Interview with Tim Palmer
As the ABC’s Indonesia correspondent, Tim Palmer earned himself a Gold Walkley with his coverage of the Boxing Day Tsunami. He talks to Jenna Thompson and Wendy Wong about the dangers of the job.
Why South East Asia or the Middle East?
The first place I went to overseas was Sumatra…I loved it and I travelled through Indonesia extensively for the next seven or eight years. I was very interested in Indonesian affairs as a result. So at the ABC I applied a couple of times for the job and missed out.
Then it just happened. I had a lot of big exclusive stories in the one year. Just by one of those great happenstances you hope happens as a journalist, I bothered to go and see the Anwar Ibrahim, the Deputy Prime Minister of Malaysia who was stood down by the time of the games. The night they arrested him, and there were a few other journalists there, but when they came to get him, about two hundred guys came in balaclavas and started knocking down his front door.
Everyone ran around except for Anwar Ibrahim and me and so in the time it took for them to break through the door, I did a one on one interview with him– all recorded. And I was sort of the only person on the docks when the Waterfront dispute happened… when you have a good year like that, that’s when you go for your overseas job. The one that came up was the Middle East… it was the best thing I ever did. It’s just the most amazing place… it was intoxicating from the second I got there and professionally I loved every minute of it.
I finally got to Indonesia and in the end, living in Jakarta. I’ve had some great stories. I mean the tsunami was horrendous. We again just made the right guess when everyone else didn’t and when you do that and all your gear works then everything pays off.
When you first stepped out there just after the Boxing Day Tsunami hit, how did you cope?
The first place was pretty bad. The next place was really bad at daybreak and they were pulling in dozens of people straight out of the water. Lots of little children …that was horrendous…It’s very, very difficult to take.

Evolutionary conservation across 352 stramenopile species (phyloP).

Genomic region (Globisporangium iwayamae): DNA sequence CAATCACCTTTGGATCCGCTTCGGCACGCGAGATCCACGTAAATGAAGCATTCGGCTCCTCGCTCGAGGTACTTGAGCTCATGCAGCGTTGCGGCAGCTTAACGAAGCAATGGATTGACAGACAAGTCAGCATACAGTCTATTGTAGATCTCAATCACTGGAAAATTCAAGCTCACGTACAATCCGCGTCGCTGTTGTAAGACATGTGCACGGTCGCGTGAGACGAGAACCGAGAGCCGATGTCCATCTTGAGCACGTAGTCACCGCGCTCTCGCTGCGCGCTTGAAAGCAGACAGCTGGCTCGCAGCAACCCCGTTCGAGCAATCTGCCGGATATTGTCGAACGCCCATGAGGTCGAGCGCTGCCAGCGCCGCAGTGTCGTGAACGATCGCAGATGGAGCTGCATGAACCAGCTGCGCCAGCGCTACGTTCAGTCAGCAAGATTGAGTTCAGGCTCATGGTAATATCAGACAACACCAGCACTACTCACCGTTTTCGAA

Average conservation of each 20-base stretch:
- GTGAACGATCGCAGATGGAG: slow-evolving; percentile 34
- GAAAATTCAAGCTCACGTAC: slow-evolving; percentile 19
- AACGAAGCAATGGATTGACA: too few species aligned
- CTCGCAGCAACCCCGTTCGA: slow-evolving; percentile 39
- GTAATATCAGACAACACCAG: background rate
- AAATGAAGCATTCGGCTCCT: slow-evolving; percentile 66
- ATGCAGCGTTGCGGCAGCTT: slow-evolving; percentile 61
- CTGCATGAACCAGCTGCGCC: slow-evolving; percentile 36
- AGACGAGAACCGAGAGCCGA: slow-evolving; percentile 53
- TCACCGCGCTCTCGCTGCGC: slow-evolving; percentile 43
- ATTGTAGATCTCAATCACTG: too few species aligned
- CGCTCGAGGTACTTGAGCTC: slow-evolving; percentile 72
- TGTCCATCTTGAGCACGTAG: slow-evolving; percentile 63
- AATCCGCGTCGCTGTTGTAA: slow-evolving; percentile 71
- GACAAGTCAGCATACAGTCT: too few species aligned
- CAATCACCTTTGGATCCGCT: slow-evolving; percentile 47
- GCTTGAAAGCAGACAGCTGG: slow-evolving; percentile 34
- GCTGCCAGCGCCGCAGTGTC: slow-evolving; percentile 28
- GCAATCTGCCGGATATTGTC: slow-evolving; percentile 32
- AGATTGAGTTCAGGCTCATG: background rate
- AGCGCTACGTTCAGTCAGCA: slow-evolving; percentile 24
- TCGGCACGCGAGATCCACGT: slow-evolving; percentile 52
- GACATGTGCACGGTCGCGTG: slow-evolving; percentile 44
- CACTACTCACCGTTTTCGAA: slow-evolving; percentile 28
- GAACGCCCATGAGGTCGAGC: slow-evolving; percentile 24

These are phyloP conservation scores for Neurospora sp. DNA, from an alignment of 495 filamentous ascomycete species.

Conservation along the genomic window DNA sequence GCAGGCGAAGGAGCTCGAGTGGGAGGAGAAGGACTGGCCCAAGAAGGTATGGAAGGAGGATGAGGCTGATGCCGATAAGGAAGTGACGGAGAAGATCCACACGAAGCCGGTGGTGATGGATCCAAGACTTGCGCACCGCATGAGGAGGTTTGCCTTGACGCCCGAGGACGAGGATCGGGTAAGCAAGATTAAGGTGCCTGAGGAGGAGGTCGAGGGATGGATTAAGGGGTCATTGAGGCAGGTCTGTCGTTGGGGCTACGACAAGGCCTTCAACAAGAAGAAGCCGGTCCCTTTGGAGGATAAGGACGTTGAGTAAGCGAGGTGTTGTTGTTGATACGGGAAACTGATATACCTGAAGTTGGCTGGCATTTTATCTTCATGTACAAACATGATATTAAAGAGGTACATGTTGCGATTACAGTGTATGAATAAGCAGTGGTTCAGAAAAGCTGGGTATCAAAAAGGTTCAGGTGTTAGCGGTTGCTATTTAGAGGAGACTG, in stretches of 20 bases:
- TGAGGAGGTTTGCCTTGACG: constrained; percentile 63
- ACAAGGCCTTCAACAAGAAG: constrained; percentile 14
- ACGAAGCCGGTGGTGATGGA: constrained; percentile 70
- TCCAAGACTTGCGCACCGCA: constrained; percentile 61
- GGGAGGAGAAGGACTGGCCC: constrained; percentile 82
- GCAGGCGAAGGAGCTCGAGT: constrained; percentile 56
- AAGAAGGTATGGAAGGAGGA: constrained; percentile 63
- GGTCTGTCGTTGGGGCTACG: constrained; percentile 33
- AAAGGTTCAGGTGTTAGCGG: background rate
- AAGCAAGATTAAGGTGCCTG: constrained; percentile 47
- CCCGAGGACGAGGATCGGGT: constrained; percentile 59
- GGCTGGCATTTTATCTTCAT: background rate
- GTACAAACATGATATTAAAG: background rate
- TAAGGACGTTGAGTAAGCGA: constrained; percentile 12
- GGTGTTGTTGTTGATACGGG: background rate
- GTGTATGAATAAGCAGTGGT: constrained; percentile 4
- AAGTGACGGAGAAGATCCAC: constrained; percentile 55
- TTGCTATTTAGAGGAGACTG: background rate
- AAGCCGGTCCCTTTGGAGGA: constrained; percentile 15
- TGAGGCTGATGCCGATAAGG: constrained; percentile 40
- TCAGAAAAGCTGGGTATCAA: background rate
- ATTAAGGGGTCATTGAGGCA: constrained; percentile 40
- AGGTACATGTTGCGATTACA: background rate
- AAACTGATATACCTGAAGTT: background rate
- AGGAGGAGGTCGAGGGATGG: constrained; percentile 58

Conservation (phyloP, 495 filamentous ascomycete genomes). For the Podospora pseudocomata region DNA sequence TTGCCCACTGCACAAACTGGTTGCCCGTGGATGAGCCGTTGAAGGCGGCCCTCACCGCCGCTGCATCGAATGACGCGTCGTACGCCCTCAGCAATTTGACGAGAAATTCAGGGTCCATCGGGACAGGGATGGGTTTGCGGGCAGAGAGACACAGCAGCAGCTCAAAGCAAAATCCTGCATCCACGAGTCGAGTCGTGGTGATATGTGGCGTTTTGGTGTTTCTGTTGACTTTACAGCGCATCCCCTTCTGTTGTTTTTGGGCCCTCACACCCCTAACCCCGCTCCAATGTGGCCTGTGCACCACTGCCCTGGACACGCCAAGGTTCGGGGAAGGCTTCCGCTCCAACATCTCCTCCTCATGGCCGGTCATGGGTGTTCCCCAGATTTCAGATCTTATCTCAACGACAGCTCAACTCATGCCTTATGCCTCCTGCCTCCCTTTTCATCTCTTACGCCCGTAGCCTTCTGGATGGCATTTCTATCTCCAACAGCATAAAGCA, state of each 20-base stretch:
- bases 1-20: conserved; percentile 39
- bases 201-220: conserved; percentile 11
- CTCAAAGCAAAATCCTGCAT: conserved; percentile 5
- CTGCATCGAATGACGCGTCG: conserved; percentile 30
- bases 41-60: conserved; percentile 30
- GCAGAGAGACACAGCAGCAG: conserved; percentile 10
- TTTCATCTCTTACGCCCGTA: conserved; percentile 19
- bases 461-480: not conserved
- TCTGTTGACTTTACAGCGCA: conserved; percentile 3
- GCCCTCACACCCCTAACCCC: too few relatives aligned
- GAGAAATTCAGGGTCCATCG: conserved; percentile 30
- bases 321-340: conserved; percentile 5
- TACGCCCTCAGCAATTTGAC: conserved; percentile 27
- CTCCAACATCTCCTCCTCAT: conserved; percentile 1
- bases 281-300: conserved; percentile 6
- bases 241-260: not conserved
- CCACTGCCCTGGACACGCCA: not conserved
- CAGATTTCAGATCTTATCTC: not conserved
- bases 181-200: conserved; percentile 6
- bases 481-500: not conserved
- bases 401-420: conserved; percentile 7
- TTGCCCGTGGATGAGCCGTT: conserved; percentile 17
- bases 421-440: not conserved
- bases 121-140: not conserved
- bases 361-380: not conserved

Then by the time we got to Aceh it was so bad that we were struggling for petrol and water…there was no one there to tell us– that we’re in this hell with bodies all around us in the mud at midnight. You stop having that shock…and you go into survival mode. I didn’t feel hungry for two and a half days. My body shut down and said ‘I’m going to get by on what I’ve got and don’t eat anything here. There’s lots of bodies, don’t eat.’ Seeing a child killed in front of you is by far the worst thing. Even with something massive, like the Bali bombing, only a few hours later, it is a few hours later, it’s totally different. If you’re standing there in the five minutes after it happens…there’s this psychological shockwave that goes out behind the explosion that is so damaging.
What have been your family’s thoughts about what you do?
When you know something’s dangerous you rationalise. And you do the same thing in very dangerous situations. My wife was very good at rationalising but everything changes on that when you have children.
Once we had a child in Jerusalem we decided we could handle that risk, but I didn’t want to go to Iraq. I’ve been there. I didn’t want to face the Iraq war. But I just did not want to put my family through that.
I’d done the Afghanistan war before and that was enough. So we went to Indonesia where it had been quiet, then the Bali bomb went of five days later so you can never predict what’s going to be bad And it is exhilarating living on the edge of history.
Do you think foreign correspondents will become extinct due to budget cuts and the rise of the Internet?
Budget cuts won’t help but some things are changing dramatically and it’s not just the Internet. Yes, if people are good and provide journalistically satisfying coverage that will challenge journalists
If you look at most blogs, ninety five percent of them are commenting on other media. When it comes to the point of generating your own coverage, it is expensive …certainly, internet / individual journalism – there’s really going to be a place for it. It won’t kill off print media, but it will run alongside it.
Last time I interviewed Anwar Ibrahim – after he was released from prison, I couldn’t get a satellite, I ran to the nearest hotel, plugged in my DV [camcorder], complied the story, and sent it in. Fifteen minutes for twenty-five dollars. Now it would have taken me fifteen minutes to drive to where the satellite feed point was, so what does that tell you? It tells you that not only can you now reduce one of the massive ‘barriers of entry’ for journalists, which is the cost of transmission overseas, but you also open up the prospect of syndication because I could have simultaneously sent that story to thirty stations around the world.
You’ve got to be first and be good. If you can do it you no longer have to wait to be a foreign correspondent at a network.
Finally, what are your plans for 2006?
I’m going back to a desk job. I want to have weekends and afternoons off. I’m going to produce ‘The World Today’. I’ll probably do that for a couple of years and pick up my son from day care every day, which will be nice.